Dick DeVos Is Change Leader in Grand Rapids

You can’t swing a bat in Grand Rapids, Mich., without hitting something named DeVos.

 

There’s good reason. Dick DeVos, who calls Grand Rapids his hometown, has been an influencer and creator in both the city and in western Michigan. Married to U.S. Education Secretary Betsy DeVos and the son of Amway co-founder Rich DeVos, Dick DeVos has been transforming Grand Rapids for decades.

 

His foray into civic change took a major step in 1991 when Grand Rapids government leaders discussed an idea of building a major sports and convention area north of the city. DeVos didn’t like the idea. He said he saw a significant negative impact on Detroit when the Pontiac Silverdome and Palace of Auburn Hills were built, causing the Lions and Pistons to leave downtown.

 

DeVos wanted more people to come to downtown Grand Rapids. He gathered business leaders together to form Grand Action, which promoted, lobbied for and ultimately pushed for the construction of several new structures downtown including the DeVos Performance Hall, the DeVos Place Convention Center, the Van Andel Arena, the Grand Rapids City Market and the medical school at Michigan State University.

 

The improvements have kept Grand Rapids an active, thriving city.

 

DeVos, along with his wife, expanded healthcare for children in the area by donating $12.5 million to build a children’s hospital in 2006. The hospital, in the Spectrum Health System, allows families to stay at home rather than take their children to Chicago, the Mayo Clinic, or some other larger hospital.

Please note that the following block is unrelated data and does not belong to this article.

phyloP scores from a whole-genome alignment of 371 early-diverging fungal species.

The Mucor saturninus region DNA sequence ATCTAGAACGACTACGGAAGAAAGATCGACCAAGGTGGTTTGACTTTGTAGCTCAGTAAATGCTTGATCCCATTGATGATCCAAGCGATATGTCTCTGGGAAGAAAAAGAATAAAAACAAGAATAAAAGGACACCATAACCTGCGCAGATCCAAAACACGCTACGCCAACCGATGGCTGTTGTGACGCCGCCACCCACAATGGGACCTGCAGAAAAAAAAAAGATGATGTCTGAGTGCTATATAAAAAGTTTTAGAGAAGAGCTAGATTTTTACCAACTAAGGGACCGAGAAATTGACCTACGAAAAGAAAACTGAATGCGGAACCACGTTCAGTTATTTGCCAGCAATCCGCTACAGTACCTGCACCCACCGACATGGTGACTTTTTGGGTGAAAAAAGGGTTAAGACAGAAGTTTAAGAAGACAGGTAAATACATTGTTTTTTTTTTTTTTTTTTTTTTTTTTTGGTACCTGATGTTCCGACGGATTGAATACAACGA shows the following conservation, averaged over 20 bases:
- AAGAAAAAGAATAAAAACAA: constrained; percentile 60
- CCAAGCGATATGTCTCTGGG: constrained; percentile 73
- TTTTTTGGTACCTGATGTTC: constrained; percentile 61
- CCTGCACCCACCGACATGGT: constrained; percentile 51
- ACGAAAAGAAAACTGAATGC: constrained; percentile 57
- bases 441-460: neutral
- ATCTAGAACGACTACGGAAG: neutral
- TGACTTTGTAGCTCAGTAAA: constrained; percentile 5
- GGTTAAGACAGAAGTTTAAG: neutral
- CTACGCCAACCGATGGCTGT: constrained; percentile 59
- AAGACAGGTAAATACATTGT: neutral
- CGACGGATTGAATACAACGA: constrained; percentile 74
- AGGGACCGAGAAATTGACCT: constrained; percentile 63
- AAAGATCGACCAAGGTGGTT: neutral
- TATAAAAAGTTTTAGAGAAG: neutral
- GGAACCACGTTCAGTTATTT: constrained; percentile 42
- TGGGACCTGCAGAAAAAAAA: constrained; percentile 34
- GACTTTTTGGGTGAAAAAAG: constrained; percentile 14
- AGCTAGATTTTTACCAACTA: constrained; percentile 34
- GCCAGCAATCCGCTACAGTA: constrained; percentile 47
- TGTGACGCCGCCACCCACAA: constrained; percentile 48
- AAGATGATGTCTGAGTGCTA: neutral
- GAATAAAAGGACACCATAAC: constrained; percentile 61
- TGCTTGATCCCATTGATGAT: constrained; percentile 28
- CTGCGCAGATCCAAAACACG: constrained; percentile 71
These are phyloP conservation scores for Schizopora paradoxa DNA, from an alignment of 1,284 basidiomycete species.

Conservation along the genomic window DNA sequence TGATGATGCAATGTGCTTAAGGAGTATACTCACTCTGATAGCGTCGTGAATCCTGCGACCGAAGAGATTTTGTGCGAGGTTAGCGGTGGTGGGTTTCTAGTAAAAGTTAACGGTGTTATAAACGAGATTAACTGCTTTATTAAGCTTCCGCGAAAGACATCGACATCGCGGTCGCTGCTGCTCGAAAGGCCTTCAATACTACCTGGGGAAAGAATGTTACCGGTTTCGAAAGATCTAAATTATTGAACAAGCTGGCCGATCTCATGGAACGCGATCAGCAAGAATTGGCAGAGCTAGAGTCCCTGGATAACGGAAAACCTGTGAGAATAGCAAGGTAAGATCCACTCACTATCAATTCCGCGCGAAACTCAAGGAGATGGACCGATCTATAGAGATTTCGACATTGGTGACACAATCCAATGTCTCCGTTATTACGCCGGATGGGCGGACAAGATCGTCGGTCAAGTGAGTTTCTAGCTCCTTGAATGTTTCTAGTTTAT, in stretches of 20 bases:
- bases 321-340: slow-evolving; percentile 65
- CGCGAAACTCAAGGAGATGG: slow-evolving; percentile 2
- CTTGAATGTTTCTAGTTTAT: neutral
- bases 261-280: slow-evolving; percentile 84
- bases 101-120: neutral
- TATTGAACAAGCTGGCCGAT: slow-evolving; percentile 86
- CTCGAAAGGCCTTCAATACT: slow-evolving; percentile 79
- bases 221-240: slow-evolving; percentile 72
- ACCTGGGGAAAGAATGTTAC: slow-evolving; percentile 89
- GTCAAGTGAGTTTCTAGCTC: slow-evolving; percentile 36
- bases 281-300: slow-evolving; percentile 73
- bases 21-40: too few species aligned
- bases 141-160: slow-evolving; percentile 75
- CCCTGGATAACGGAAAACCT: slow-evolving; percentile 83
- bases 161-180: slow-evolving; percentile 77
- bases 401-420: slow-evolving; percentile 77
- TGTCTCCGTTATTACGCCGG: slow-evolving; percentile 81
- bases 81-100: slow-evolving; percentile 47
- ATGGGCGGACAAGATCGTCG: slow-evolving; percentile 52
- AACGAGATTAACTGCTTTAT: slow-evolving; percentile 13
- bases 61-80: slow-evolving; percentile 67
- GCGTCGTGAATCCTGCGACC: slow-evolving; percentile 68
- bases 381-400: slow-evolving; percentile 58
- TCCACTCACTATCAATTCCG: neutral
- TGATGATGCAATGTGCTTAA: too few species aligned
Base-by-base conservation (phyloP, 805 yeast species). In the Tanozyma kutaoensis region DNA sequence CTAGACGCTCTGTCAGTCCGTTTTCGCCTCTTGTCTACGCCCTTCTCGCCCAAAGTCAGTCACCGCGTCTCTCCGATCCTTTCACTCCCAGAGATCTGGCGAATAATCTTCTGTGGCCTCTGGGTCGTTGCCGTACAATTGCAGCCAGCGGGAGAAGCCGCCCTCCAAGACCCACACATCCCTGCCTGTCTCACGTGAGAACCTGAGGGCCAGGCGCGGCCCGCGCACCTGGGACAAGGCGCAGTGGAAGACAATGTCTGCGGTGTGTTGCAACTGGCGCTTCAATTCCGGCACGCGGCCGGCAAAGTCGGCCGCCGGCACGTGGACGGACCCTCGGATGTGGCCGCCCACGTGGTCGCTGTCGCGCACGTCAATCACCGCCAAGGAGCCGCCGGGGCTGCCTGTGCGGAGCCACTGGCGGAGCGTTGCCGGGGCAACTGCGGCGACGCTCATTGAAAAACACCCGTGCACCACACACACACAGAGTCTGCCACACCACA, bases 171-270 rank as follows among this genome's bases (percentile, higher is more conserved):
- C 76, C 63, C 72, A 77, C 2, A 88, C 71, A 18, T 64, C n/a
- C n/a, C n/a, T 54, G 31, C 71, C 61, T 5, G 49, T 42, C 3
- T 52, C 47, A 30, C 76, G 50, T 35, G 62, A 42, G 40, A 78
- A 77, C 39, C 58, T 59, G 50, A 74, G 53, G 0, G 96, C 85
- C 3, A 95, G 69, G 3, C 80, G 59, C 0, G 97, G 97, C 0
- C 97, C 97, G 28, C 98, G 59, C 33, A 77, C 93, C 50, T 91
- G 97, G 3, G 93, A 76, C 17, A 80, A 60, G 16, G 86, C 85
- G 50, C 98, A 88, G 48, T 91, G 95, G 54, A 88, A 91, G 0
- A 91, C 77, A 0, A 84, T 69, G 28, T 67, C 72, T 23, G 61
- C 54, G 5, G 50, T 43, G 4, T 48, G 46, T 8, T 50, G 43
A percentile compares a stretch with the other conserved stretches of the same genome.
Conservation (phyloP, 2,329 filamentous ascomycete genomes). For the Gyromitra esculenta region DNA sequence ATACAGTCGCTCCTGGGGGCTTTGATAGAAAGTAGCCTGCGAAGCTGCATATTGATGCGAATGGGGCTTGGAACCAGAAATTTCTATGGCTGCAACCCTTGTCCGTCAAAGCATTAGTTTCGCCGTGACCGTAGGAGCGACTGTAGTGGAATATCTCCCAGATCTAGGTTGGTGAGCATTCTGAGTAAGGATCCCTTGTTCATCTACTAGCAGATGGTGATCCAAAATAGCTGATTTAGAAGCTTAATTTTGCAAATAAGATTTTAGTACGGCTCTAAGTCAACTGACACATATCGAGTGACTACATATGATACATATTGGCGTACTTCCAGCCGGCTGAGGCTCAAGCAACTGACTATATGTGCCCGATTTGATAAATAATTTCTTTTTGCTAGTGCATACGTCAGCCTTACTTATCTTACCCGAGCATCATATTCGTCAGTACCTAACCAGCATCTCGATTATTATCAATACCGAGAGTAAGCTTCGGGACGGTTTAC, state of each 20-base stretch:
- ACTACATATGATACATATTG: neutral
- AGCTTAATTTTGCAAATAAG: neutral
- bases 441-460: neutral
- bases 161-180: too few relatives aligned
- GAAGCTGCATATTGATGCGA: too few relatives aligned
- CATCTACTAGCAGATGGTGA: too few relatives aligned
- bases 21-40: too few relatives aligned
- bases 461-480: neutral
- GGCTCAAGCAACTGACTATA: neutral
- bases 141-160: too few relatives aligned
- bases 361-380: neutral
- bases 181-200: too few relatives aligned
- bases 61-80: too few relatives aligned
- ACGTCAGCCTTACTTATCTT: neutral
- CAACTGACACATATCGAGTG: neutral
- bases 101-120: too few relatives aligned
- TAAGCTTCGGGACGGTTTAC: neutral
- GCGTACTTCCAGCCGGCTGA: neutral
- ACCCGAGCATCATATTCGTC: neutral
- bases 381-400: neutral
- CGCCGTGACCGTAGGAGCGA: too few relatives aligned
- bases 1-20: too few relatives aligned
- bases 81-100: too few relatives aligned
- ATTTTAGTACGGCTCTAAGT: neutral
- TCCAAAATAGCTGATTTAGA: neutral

The couple also founded a the West Michigan Aviation Academy, a charter school, out of the Grand Rapids airport. Dick DeVos is a pilot and has always had an interest in the field and Betsy DeVos is a charter school advocate, which made for a successful charter school launch. The school has more than 600 students across seven counties.

 

Dick DeVos also worked to improve revenue and traffic coming to the airport. He lured AirTran’s chief executive to the airport for the Gerald R. Ford International Airport to convince him to offer non-stop flights. Devos’ persuasion worked. When Southwest bought AirTran, the businessman then worked to convince the company to keep its current non-stop flights. He didn’t stop there. DeVos told Southwest executives they should expand direct flights in and out of Grand Rapids.

 

Southwest added direct flights to Baltimore, Denver, Orlando and St. Louis in 2013.

 

DeVos will now have more influence over the nation’s aviation. He was tapped by U.S. Transportation Secretary Elaine L. Chao last September to be on the Management Advisory Council. The 13-member council is a volunteer group that advises Federal Aviation Administration (FAA) officials on topics like spending, long-range planning, regulation and policy.

 

To learn more, visit http://www.dbdvfoundation.org/.